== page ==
In his first phone call with a foreign leader since he became the 46th US President, Joe Biden has pledged to work with Canada while speaking with Prime Minister Justin Trudeau.
Taking to Twitter after the call on Friday, Trudeau said: “When it comes to ending the pandemic, growing the middle class, fighting climate change, and creating good jobs for people on both sides of the border, @POTUS @JoeBiden and I know there’s a lot of work to do together – and no time to waste.
“On our call today, we spoke about these and other issues, and agreed to work shoulder to shoulder to address them. I also congratulated @POTUS @JoeBiden on his inauguration. Talk again soon, Joe.”
Speaking to CBC News, a senior Canadian government official said that the conversation between the two leaders during the 30-minute phone call was “warm, friendly and collegial”.
“Many of the priorities are aligned. He’s (Biden) got a good rapport with us and wants to work with us, as we do with him,” the official said.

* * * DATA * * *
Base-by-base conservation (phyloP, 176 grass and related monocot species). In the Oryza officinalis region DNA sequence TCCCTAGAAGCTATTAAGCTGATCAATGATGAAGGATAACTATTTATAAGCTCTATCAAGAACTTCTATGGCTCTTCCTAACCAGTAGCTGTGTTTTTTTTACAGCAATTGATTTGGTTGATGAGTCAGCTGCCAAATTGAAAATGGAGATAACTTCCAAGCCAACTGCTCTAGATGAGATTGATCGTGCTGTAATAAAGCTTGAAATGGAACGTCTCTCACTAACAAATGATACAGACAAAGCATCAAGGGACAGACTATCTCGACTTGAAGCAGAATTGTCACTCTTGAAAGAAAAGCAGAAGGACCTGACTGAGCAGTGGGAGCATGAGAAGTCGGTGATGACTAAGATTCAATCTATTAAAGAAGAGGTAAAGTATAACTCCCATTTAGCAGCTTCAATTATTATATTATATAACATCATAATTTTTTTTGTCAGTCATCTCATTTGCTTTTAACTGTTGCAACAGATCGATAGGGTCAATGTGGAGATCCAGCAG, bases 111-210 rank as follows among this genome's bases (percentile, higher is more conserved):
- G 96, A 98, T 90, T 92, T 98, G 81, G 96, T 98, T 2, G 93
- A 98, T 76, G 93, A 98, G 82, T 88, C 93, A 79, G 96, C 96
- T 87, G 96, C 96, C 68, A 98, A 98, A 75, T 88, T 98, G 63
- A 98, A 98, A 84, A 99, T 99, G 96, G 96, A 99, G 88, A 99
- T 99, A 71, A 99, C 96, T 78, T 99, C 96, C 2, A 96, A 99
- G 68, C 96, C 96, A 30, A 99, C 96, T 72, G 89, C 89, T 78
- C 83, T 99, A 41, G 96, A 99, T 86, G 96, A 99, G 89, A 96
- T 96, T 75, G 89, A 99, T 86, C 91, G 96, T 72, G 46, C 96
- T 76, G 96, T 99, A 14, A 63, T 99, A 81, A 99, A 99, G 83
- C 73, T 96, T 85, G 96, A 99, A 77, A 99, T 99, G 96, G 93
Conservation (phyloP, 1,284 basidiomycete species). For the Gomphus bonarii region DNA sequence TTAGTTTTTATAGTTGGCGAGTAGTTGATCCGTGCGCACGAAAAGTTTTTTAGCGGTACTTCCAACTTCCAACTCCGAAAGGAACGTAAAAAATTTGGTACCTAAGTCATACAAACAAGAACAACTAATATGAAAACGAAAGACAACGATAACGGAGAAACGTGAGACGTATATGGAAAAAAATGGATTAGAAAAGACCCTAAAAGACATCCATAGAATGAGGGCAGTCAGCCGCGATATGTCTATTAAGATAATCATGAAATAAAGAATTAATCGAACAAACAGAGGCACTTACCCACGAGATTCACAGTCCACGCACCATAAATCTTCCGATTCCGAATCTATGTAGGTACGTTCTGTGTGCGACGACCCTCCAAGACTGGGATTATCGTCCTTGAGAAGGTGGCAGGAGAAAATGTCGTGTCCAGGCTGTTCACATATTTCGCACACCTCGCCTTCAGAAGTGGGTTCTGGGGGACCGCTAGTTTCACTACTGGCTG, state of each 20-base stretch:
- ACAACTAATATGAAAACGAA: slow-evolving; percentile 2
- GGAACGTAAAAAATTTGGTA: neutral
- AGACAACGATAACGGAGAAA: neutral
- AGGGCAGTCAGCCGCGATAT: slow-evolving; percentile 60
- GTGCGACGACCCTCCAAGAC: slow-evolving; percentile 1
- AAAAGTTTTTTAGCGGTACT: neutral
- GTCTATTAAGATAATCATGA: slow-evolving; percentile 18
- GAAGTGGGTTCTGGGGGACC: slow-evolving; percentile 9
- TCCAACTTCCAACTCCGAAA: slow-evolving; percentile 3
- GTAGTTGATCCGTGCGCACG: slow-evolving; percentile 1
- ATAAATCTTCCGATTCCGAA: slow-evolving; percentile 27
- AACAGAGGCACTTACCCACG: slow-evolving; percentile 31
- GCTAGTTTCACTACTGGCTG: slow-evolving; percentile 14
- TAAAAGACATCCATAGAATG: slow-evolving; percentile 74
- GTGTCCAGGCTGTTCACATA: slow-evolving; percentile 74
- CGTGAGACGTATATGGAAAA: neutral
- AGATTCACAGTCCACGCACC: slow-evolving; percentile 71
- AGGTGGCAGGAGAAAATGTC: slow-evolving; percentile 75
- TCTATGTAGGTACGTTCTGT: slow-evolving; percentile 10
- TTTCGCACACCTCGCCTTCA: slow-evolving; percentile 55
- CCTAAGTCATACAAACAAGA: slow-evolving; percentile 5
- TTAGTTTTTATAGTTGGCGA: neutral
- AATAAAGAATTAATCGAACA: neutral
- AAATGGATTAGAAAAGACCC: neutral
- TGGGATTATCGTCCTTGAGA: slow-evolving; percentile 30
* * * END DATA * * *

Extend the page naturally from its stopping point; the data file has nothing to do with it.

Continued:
According to a statement issued by Trudeau’s Office, the President and the Prime Minister’s discussion included wide ranging topics like the response against the raging Covid-19 pandemic, economic recovery, climate change, continental security, working with Indigenous peoples and international relations.
Biden and Trudeau have also agreed to meet next month, the statement said without providing other details like the date and venue.
The phone call took place two days after Biden signed an executive order to revoke the existing presidential permit for the controversial Keystone XL pipeline project, which would carry oil from Canada to the American Gulf Coast.
In response, Trudeau had said that “we are disappointed but acknowledge the President’s decision to fulfil his election campaign promise on Keystone XL”.
The senior government official told CBC News that during Friday’s call Biden acknowledged the hardship the decision would create in Canada but “defended his decision by saying he was making good on a campaign promise and restoring a decision made by the former Barack Obama administration”.
According to the statement, two leaders also discussed another potential area of conflict, the President’s commitment to including ‘Buy American’ provisions that privilege American companies in future infrastructure spending plans.
“Reflecting on the extraordinary and deeply interconnected economic relationship between the two countries, and with a view to promoting and protecting it, the Prime Minister and President agreed to consult closely to avoid measures that may constrain bilateral trade, supply chains, and economic growth,” it added.